Can Vegetarian Food Fuel Your Kids?

From the WebMD Archives

About 8 million adults in the U.S. are vegetarians, and for good reason. Studies show that giving up meat for more plant-based foods can help you stay healthy.

That said, is a meatless meal plan a safe choice for kids, whose bodies and brains are still growing? How can you make sure they’re choosing foods that will give them the nutrients they need?

What It Means to Be Vegetarian

A vegetarian chooses not to eat meat, chicken, and fish. Your child also has some other options within that group, such as:

Lacto-ovo vegetarian: They’ll still eat dairy foods and eggs.

Flexitarian: They’ll try to avoid meat, chicken, and fish, but may eat them sometimes.

Vegan: They won’t eat any animal products or by-products.

Is a Vegetarian Diet Healthy for Kids?

“Research has shown that people following vegetarian diets tend to be healthier than meat eaters,” says Debra Nessel, a registered dietitian with Torrance Medical Center.

The reason? Cut out meat and you often get less unhealthy saturated fat and cholesterol and eat more fiber.

But passing on all animal-based foods may make it trickier for your child to get some essential nutrients, Nessel says.

For instance, you’ll need to keep an eye on:

Protein. Kids need it to build and maintain muscles, organs, and their immune system. Ovo-lacto vegetarians can get protein from eggs and dairy products. But you can also get some protein from plant sources, like peas, beans, lentils, vegetables, seeds and nuts, and whole grains.

Vitamin B-12: Healthy nerve and blood cells depend on this vitamin. Vegetarians can get it from fortified cereals, meats substitutes like tofu or tempeh, and nutritional yeast.

Zinc: Too little zinc can slow a child’s growth and impair their immune system. Leavened grain products like bread are an easy, kid-friendly source.

Iron. Your red blood cells need iron to carry oxygen throughout your body. Try iron-fortified breakfast cereals, spinach, kidney beans, and lentils.

Calcium. This mineral’s key for strong bones and teeth. Look for foods with extra calcium, such as cereals, orange juice, and soymilk. Since bones grow quickly during the teen years and most kids this age tend to get too little calcium, your doctor might also suggest a supplement.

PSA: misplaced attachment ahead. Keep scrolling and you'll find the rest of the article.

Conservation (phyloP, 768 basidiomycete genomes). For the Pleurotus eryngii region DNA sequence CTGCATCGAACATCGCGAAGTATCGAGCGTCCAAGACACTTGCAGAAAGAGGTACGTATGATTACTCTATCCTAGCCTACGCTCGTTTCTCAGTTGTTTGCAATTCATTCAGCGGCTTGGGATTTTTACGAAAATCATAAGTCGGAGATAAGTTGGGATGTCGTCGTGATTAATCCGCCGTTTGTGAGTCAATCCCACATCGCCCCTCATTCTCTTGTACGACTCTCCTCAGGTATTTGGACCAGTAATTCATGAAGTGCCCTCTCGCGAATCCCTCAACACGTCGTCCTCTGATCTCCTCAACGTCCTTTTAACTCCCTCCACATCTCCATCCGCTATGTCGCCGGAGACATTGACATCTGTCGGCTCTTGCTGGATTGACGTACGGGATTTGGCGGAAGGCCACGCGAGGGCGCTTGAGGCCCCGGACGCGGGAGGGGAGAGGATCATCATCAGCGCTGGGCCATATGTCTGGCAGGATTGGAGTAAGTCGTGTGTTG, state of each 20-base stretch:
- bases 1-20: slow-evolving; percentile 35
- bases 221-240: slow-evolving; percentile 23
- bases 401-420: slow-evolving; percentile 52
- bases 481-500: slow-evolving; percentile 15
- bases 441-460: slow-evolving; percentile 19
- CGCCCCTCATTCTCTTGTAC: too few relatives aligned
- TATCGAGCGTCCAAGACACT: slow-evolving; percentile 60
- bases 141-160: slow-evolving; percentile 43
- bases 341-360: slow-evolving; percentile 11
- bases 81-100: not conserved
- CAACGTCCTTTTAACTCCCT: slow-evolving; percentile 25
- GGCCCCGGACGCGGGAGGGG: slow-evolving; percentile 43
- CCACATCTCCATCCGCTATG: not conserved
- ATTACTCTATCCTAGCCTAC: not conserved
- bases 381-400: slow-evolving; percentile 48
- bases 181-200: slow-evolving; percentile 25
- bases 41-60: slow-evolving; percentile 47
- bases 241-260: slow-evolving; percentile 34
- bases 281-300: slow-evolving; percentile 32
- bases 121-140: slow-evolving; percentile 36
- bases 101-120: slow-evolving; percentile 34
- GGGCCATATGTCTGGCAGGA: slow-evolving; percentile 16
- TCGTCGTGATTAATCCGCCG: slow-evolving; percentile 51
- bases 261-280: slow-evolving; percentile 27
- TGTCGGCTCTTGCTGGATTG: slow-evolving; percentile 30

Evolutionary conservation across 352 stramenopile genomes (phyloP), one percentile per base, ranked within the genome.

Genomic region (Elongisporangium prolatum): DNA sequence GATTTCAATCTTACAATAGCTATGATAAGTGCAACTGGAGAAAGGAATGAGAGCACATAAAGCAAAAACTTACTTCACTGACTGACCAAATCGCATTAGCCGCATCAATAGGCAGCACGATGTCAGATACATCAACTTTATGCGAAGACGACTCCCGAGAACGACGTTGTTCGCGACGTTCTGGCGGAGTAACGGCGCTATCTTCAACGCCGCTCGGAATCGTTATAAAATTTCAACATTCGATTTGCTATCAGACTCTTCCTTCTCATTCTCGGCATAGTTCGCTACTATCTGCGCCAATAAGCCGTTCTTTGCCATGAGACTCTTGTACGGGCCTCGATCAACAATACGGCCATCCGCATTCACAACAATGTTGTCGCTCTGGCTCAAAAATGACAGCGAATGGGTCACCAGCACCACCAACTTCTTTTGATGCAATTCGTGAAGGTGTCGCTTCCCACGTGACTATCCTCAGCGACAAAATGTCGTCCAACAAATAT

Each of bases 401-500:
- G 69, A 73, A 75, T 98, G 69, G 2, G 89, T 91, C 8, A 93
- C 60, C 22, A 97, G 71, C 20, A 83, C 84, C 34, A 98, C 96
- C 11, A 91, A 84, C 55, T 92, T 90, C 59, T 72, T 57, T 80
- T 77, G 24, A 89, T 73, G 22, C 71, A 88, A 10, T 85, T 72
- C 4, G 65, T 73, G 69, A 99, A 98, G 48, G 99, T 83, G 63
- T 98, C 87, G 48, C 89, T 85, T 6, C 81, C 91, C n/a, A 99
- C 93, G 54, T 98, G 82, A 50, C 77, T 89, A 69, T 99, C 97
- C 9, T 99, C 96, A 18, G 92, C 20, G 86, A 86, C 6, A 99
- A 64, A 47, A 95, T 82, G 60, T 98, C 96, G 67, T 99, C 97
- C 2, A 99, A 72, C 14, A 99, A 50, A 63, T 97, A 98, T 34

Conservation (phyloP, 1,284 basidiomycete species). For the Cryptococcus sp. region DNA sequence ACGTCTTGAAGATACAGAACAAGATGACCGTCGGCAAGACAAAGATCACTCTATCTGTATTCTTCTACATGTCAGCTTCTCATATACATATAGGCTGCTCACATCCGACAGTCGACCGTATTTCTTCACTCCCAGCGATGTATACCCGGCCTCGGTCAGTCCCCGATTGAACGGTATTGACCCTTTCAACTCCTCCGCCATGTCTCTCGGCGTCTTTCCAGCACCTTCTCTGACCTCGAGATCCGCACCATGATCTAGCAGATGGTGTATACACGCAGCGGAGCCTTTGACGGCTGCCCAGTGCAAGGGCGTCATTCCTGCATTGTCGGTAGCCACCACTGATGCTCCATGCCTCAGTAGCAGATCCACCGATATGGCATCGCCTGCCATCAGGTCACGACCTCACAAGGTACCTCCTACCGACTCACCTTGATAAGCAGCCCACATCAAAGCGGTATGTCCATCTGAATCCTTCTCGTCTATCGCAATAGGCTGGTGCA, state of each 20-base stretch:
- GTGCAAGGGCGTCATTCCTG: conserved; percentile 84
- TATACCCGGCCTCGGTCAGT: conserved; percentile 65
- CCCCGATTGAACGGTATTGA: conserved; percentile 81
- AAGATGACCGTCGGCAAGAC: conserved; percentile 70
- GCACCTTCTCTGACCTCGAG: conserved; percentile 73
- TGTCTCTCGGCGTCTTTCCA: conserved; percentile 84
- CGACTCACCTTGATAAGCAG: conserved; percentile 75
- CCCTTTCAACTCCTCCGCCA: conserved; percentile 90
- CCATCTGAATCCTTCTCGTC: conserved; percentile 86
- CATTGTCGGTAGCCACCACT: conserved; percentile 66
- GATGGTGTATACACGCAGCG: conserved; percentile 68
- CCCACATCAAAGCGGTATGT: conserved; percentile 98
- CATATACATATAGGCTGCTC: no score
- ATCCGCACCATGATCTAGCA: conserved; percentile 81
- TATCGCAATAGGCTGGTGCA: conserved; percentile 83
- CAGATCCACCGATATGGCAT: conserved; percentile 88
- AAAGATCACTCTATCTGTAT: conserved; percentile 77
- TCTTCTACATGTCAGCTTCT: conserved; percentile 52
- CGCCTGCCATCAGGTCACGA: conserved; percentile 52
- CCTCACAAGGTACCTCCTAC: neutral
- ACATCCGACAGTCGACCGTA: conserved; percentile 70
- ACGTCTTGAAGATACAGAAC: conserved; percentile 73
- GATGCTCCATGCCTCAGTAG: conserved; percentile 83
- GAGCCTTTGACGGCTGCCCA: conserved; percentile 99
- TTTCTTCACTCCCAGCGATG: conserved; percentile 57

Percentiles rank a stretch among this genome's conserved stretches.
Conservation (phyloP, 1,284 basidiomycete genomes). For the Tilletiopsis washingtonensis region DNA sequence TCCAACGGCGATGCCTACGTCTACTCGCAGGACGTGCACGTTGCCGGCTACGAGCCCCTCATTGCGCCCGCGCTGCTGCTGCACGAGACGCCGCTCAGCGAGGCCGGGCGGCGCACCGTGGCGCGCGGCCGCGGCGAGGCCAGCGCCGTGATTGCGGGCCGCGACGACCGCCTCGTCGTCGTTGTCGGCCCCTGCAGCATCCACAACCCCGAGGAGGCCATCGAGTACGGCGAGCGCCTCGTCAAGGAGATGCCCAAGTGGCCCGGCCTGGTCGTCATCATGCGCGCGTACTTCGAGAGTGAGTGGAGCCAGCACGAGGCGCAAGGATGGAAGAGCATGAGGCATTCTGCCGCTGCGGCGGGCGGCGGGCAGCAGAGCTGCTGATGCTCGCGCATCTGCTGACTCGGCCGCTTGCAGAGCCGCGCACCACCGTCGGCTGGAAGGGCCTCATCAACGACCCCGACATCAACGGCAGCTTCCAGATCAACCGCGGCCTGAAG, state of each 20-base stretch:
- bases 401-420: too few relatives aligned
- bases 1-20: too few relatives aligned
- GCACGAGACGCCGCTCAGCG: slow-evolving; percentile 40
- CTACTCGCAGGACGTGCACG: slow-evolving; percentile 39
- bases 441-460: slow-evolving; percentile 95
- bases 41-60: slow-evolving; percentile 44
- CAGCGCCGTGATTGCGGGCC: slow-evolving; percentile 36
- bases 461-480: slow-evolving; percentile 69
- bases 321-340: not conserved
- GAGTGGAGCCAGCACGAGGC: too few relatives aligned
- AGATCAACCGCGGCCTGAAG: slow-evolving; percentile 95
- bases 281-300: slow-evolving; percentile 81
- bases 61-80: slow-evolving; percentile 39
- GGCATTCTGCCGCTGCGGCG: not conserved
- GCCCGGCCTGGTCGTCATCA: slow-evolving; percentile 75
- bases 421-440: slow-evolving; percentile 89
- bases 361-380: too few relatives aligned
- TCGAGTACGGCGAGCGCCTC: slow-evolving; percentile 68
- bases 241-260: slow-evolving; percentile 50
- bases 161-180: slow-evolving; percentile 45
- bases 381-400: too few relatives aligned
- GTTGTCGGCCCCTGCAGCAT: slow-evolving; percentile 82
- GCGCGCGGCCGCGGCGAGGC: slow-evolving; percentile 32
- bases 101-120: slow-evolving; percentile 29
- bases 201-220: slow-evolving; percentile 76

What Else Should I Know?

“Vegetarian” doesn’t equal “healthy.” “Doritos and cheese pizza are technically part of a vegetarian diet,” points out Lori Zanini, a registered dietitian in Los Angeles. “The quality of the foods in your diet are the most important factor.”

Growing kids need calories. Many vegetarian foods are low in fat and high in fiber. While that’s helpful for adults watching their weight, it’s not ideal for kids whose bodies are still developing. Ask your doctor or a dietitian to help you find the best foods your child can eat to stay healthy.

What’s the Verdict?

A vegetarian can be a healthy choice for your child -- so long as they can commit to eating lots of different foods, including vegetables, fruits, beans, nuts, and whole grains.

And remember, there are no strict rules. “You can still get the benefits [of a vegetarian diet] by including more plant foods into each meal,” points out Alissa Rumsey, a spokesperson for the Academy of Nutrition and Dietetics.

WebMD Feature Reviewed by Kathleen M. Zelman, MPH, RD, LD on March 28, 2017



Debra Nessel, RD, CDE, Torrance Medical Center, Torrance, CA.

Lori Zanini, RD, CDE, Los Angeles.

Alissa Rumsey MS, RD, CSCS, spokesperson, Academy of Nutrition and Dietetics, New York.

Harvard Health Publications: “Becoming a Vegetarian.”

Food Policy: “Protein efficiency per unit energy and per unit greenhouse gas emissions: Potential contribution of diet choices to climate change mitigation.”

The Vegetarian Resource Group: “Veganism in a Nutshell.”

National Institutes of Health/Office of Dietary Supplements: “Zinc,” “Vitamin B-12 Fact Sheet for Consumers.”

Physicians Committee for Responsible Medicine: “Don’t Vegetarians Have Trouble Getting Enough Vitamin B-12?”

Environmental Health Perspectives: “The Science of Soy: What Do We Really Know?”

Academy of Nutrition and Dietetics: “Vegetarianism: The Basic Facts.” “Tips for Vegetarians.”

KidsHealth from Nemours: “Becoming a Vegetarian.”

TeensHealth from Nemours: “Calcium.”

Paediatrics & Child Health: “Vegetarian Diets in Children and Adolescents.”

© 2017 WebMD, LLC. All rights reserved.


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